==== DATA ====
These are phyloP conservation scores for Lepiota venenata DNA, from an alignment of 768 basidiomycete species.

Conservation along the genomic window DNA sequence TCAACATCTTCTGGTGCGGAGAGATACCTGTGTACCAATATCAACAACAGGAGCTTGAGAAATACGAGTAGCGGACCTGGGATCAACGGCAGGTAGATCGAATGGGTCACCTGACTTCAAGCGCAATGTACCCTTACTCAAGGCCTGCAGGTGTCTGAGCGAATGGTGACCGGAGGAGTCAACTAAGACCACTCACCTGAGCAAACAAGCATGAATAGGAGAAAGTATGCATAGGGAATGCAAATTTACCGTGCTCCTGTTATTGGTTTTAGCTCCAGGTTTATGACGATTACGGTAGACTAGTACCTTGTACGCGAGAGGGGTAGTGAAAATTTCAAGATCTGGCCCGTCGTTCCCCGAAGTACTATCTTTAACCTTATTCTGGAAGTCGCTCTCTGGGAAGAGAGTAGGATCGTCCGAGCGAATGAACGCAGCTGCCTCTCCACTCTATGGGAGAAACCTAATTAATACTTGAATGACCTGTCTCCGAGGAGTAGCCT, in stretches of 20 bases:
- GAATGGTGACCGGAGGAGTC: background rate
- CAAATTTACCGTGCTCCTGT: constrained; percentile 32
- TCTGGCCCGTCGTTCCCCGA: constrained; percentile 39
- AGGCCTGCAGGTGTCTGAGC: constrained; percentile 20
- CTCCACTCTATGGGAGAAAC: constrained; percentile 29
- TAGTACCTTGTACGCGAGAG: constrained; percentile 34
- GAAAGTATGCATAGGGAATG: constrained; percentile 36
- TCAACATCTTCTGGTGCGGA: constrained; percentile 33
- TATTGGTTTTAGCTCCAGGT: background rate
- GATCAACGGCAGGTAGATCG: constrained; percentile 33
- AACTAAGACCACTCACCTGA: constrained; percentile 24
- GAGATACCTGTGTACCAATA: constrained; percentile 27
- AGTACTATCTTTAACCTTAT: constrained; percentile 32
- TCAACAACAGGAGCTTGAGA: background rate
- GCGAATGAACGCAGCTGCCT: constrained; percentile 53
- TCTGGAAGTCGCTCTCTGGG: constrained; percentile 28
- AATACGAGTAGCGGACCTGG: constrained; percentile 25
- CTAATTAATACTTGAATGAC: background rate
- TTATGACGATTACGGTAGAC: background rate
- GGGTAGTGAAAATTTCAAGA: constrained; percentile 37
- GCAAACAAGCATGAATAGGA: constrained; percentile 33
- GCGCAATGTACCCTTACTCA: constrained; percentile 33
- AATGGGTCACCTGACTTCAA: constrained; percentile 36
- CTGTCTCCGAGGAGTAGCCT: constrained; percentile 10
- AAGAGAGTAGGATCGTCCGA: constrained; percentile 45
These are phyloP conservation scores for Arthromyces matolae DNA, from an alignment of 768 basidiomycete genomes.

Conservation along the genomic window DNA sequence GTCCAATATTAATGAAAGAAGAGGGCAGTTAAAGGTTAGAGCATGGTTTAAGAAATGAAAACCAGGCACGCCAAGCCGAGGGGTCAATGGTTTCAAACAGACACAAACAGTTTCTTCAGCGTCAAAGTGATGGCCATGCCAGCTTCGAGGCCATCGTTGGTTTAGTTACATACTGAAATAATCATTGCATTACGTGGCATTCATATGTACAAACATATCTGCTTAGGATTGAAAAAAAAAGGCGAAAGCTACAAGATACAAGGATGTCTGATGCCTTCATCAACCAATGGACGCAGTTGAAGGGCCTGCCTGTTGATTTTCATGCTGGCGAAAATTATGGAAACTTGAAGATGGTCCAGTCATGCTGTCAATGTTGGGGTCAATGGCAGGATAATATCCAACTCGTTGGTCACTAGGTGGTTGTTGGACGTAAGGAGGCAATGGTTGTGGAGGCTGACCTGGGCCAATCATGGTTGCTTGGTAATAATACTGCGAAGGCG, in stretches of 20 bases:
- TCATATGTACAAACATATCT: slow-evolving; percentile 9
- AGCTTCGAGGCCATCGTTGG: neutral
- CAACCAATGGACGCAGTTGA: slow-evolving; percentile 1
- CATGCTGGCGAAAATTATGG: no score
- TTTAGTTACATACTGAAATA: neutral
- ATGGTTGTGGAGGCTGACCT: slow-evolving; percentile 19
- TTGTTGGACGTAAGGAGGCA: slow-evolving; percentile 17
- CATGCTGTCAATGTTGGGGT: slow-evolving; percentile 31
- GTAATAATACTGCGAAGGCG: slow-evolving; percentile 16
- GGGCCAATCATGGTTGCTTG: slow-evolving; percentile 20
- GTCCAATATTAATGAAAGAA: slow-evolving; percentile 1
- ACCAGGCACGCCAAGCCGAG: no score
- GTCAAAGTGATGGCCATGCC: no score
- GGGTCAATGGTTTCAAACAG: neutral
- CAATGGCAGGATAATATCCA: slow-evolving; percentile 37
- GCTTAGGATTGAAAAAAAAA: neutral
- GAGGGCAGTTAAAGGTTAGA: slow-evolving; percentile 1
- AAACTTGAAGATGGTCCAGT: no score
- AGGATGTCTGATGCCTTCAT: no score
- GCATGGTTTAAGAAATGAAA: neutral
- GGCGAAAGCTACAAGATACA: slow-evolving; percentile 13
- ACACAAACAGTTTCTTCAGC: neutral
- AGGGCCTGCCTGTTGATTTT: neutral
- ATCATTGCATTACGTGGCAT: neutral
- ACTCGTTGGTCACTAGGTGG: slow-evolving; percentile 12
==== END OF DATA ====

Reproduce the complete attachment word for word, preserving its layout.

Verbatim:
These are phyloP conservation scores for Lepiota venenata DNA, from an alignment of 768 basidiomycete species.

Conservation along the genomic window DNA sequence TCAACATCTTCTGGTGCGGAGAGATACCTGTGTACCAATATCAACAACAGGAGCTTGAGAAATACGAGTAGCGGACCTGGGATCAACGGCAGGTAGATCGAATGGGTCACCTGACTTCAAGCGCAATGTACCCTTACTCAAGGCCTGCAGGTGTCTGAGCGAATGGTGACCGGAGGAGTCAACTAAGACCACTCACCTGAGCAAACAAGCATGAATAGGAGAAAGTATGCATAGGGAATGCAAATTTACCGTGCTCCTGTTATTGGTTTTAGCTCCAGGTTTATGACGATTACGGTAGACTAGTACCTTGTACGCGAGAGGGGTAGTGAAAATTTCAAGATCTGGCCCGTCGTTCCCCGAAGTACTATCTTTAACCTTATTCTGGAAGTCGCTCTCTGGGAAGAGAGTAGGATCGTCCGAGCGAATGAACGCAGCTGCCTCTCCACTCTATGGGAGAAACCTAATTAATACTTGAATGACCTGTCTCCGAGGAGTAGCCT, in stretches of 20 bases:
- GAATGGTGACCGGAGGAGTC: background rate
- CAAATTTACCGTGCTCCTGT: constrained; percentile 32
- TCTGGCCCGTCGTTCCCCGA: constrained; percentile 39
- AGGCCTGCAGGTGTCTGAGC: constrained; percentile 20
- CTCCACTCTATGGGAGAAAC: constrained; percentile 29
- TAGTACCTTGTACGCGAGAG: constrained; percentile 34
- GAAAGTATGCATAGGGAATG: constrained; percentile 36
- TCAACATCTTCTGGTGCGGA: constrained; percentile 33
- TATTGGTTTTAGCTCCAGGT: background rate
- GATCAACGGCAGGTAGATCG: constrained; percentile 33
- AACTAAGACCACTCACCTGA: constrained; percentile 24
- GAGATACCTGTGTACCAATA: constrained; percentile 27
- AGTACTATCTTTAACCTTAT: constrained; percentile 32
- TCAACAACAGGAGCTTGAGA: background rate
- GCGAATGAACGCAGCTGCCT: constrained; percentile 53
- TCTGGAAGTCGCTCTCTGGG: constrained; percentile 28
- AATACGAGTAGCGGACCTGG: constrained; percentile 25
- CTAATTAATACTTGAATGAC: background rate
- TTATGACGATTACGGTAGAC: background rate
- GGGTAGTGAAAATTTCAAGA: constrained; percentile 37
- GCAAACAAGCATGAATAGGA: constrained; percentile 33
- GCGCAATGTACCCTTACTCA: constrained; percentile 33
- AATGGGTCACCTGACTTCAA: constrained; percentile 36
- CTGTCTCCGAGGAGTAGCCT: constrained; percentile 10
- AAGAGAGTAGGATCGTCCGA: constrained; percentile 45
These are phyloP conservation scores for Arthromyces matolae DNA, from an alignment of 768 basidiomycete genomes.

Conservation along the genomic window DNA sequence GTCCAATATTAATGAAAGAAGAGGGCAGTTAAAGGTTAGAGCATGGTTTAAGAAATGAAAACCAGGCACGCCAAGCCGAGGGGTCAATGGTTTCAAACAGACACAAACAGTTTCTTCAGCGTCAAAGTGATGGCCATGCCAGCTTCGAGGCCATCGTTGGTTTAGTTACATACTGAAATAATCATTGCATTACGTGGCATTCATATGTACAAACATATCTGCTTAGGATTGAAAAAAAAAGGCGAAAGCTACAAGATACAAGGATGTCTGATGCCTTCATCAACCAATGGACGCAGTTGAAGGGCCTGCCTGTTGATTTTCATGCTGGCGAAAATTATGGAAACTTGAAGATGGTCCAGTCATGCTGTCAATGTTGGGGTCAATGGCAGGATAATATCCAACTCGTTGGTCACTAGGTGGTTGTTGGACGTAAGGAGGCAATGGTTGTGGAGGCTGACCTGGGCCAATCATGGTTGCTTGGTAATAATACTGCGAAGGCG, in stretches of 20 bases:
- TCATATGTACAAACATATCT: slow-evolving; percentile 9
- AGCTTCGAGGCCATCGTTGG: neutral
- CAACCAATGGACGCAGTTGA: slow-evolving; percentile 1
- CATGCTGGCGAAAATTATGG: no score
- TTTAGTTACATACTGAAATA: neutral
- ATGGTTGTGGAGGCTGACCT: slow-evolving; percentile 19
- TTGTTGGACGTAAGGAGGCA: slow-evolving; percentile 17
- CATGCTGTCAATGTTGGGGT: slow-evolving; percentile 31
- GTAATAATACTGCGAAGGCG: slow-evolving; percentile 16
- GGGCCAATCATGGTTGCTTG: slow-evolving; percentile 20
- GTCCAATATTAATGAAAGAA: slow-evolving; percentile 1
- ACCAGGCACGCCAAGCCGAG: no score
- GTCAAAGTGATGGCCATGCC: no score
- GGGTCAATGGTTTCAAACAG: neutral
- CAATGGCAGGATAATATCCA: slow-evolving; percentile 37
- GCTTAGGATTGAAAAAAAAA: neutral
- GAGGGCAGTTAAAGGTTAGA: slow-evolving; percentile 1
- AAACTTGAAGATGGTCCAGT: no score
- AGGATGTCTGATGCCTTCAT: no score
- GCATGGTTTAAGAAATGAAA: neutral
- GGCGAAAGCTACAAGATACA: slow-evolving; percentile 13
- ACACAAACAGTTTCTTCAGC: neutral
- AGGGCCTGCCTGTTGATTTT: neutral
- ATCATTGCATTACGTGGCAT: neutral
- ACTCGTTGGTCACTAGGTGG: slow-evolving; percentile 12